July/August 2012, eSide Supply Management Vol. 5, No. 4
In every edition, eSide offers three sample questions — and answers — from the CPSM® and CSM™ Diagnostic Practice Exam to help you prepare to pursue your CPSM® or CSM™ certification. First, answer all three questions; then, scroll down to the "3 Answers" section to find out how you fared.
Question #1: Which of the following is the MOST effective method for negotiating with the sole supplier of a unique item?
(A) Price analysis negotiations
(B) Price comparison negotiations
(C) Cost analysis negotiations
(D) Adversarial negotiations
Question #2: A manufacturer of men's sport coats has been a supplier for many years to a regional retail chain. Based on internal seasonal demand forecasts, the manufacturer orders fabric, and arranges production overseas. After the coats are manufactured, they are placed on plain plastic hangers and shipped to a domestic distribution center. As the orders are received from various retailers, the coats are placed on wooden hangers emblazoned with the retailer's logo. Recently, the manufacturer has begun placing the coast on the retailers' hangers at the point of manufacture. This change is MOST likely the result of the effective implementation of
(C) MRP II
Question #3: For this question, refer to the following elements of a supply management strategic plan:
(A) Commodity segmentation
(B) Supplier strategies
(C) Advanced acquisition plan
(D) Objective of the supply function
From the above list, select the elements referred to by this statement: "This element addresses relative risks."
Question #1: Option C is correct because analyzing the sole-source supplier's costs may produce ideas for cutting those costs, or at least give reasonable justification for them. Price analysis (Option A) or price comparison (Option B) is likely to be limited in cases where a unique item is available from only one supplier. These two options may be more productive where the marketplace offers wider competition. Since the buying organization needs this unique item, and the supplier may seek to strengthen its role in a niche market, an adversarial negotiation style (Option D) may not be effective for either party.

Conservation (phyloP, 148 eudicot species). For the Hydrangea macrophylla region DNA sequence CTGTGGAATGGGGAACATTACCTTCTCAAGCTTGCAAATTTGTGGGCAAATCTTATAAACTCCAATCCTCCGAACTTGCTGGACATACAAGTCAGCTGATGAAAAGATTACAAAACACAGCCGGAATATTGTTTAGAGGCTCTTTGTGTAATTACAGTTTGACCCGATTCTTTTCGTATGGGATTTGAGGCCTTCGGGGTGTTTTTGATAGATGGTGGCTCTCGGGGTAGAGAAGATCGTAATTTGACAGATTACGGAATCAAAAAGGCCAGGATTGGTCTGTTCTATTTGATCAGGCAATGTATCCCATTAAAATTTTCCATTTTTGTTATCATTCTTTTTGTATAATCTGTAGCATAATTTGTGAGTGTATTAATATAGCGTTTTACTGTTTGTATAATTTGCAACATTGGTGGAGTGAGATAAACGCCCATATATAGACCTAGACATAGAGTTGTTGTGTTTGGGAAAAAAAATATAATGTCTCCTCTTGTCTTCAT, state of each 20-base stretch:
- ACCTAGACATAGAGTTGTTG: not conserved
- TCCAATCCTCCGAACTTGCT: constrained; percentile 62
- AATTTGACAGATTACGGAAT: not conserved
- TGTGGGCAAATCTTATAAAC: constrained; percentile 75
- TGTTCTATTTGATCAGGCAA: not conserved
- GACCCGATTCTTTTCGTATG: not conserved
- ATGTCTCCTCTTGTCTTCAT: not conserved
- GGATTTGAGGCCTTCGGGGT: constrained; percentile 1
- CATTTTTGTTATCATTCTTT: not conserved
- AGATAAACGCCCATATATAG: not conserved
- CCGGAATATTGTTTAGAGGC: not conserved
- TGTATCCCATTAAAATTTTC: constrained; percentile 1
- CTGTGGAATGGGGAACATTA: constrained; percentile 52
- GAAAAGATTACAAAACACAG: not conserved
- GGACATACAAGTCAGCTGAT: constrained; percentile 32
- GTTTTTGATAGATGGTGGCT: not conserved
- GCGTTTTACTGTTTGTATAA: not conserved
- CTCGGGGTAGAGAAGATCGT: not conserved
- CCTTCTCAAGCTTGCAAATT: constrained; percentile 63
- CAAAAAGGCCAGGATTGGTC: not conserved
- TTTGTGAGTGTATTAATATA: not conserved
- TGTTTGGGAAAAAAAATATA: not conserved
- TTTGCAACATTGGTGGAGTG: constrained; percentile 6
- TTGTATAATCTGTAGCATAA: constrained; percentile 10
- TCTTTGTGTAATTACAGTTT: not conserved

References: CPSM® and CSM™ Study Guide, 1st Edition (Book 1 — Foundation of Supply Management), pages 33-34; ISM Professional Series (Book 1 — Foundation of Supply Management), pages 181-182; The Supply Management Handbook (7th Edition), pages 470-471, 500.
Question #2: Option B is correct because early supplier involvement (ESI) seeks to draw on a supplier's expertise to improve specifications, product development, order fulfillment lead time, and similar concerns. In this case, eliminating the extra step of changing hangers at the distribution center could lower overall costs and/or shorten delivery time. Supplier managed inventory (SMI) (Option D) is an inventory management system that makes the supplier responsible for monitoring stock levels at the customer's location and replenishing them as needed. Collaborative planning, forecasting and replenishment (CPFR) (Option A) is sometimes considered an extension of SMI. It facilitates collaborative processes across the supply chain. For example, a retailer shares demand forecasts with suppliers upstream in the supply chain so they can produce and deliver goods at lower costs. Manufacturing resource planning (MRP II) (Option C) is a method for effective planning of all resources used in a manufacturing organization — business, sales, operations, production, scheduling, and more.
References: CPSM® and CSM™ Study Guide, 1st Edition (Book 2 — Effective Supply Management), pages 33-39; ISM Glossary.
Question #3: Option B is correct because supplier strategies include analyzing benefits and risks of various sourcing options. Examples of risks include stockouts versus excess inventory, speed compared to reliability, and lowest initial price weighed against total cost of ownership.
References: CPSM® and CSM™ Study Guide, 1st Edition (Book 3 — Leadership in Supply Management), pages 25-27; ISM Professional Series (Book 3 — Leadership in Supply Management), pages 148-149; The Supply Management Handbook (7th Edition), pages 81-98.
For more information on ISM's professional credentials, visit the Institute's website.
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